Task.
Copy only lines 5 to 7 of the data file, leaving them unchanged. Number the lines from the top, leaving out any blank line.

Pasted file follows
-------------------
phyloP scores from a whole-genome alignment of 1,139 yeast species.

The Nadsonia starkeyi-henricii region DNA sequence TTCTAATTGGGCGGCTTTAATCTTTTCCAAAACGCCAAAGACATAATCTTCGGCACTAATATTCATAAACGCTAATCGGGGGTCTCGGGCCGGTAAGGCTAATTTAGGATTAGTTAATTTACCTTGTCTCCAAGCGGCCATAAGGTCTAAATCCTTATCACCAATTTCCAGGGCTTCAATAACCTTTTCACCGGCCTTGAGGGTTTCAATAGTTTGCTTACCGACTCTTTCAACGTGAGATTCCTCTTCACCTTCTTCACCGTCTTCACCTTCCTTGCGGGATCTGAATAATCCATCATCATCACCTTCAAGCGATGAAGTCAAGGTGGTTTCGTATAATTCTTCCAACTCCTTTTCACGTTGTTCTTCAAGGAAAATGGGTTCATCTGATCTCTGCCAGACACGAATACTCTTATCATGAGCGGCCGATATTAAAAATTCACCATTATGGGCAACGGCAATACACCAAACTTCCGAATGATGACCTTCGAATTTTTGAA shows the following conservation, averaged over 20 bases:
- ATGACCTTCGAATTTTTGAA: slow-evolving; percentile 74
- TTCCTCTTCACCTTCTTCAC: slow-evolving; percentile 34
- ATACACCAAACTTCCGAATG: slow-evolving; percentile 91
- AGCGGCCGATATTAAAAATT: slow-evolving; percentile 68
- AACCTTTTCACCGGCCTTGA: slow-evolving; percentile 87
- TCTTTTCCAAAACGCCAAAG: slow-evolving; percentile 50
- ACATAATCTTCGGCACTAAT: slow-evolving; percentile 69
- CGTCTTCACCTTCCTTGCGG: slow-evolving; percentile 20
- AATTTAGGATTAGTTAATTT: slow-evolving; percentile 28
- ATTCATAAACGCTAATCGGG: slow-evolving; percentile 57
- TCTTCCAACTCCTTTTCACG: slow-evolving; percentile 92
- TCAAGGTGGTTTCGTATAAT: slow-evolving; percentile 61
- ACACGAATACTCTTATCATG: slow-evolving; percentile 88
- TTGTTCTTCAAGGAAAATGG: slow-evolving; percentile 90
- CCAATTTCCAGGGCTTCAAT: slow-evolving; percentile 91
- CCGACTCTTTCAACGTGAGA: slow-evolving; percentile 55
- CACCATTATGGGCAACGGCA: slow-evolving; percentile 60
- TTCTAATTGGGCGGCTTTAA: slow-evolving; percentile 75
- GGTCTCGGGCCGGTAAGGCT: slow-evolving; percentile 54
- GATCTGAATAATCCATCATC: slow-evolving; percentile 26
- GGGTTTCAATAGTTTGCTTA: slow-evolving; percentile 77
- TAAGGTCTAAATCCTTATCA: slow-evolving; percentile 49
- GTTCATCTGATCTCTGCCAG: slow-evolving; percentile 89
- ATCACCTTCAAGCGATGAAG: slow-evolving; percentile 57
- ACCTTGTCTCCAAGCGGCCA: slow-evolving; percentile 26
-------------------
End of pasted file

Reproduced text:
- ATACACCAAACTTCCGAATG: slow-evolving; percentile 91
- AGCGGCCGATATTAAAAATT: slow-evolving; percentile 68
- AACCTTTTCACCGGCCTTGA: slow-evolving; percentile 87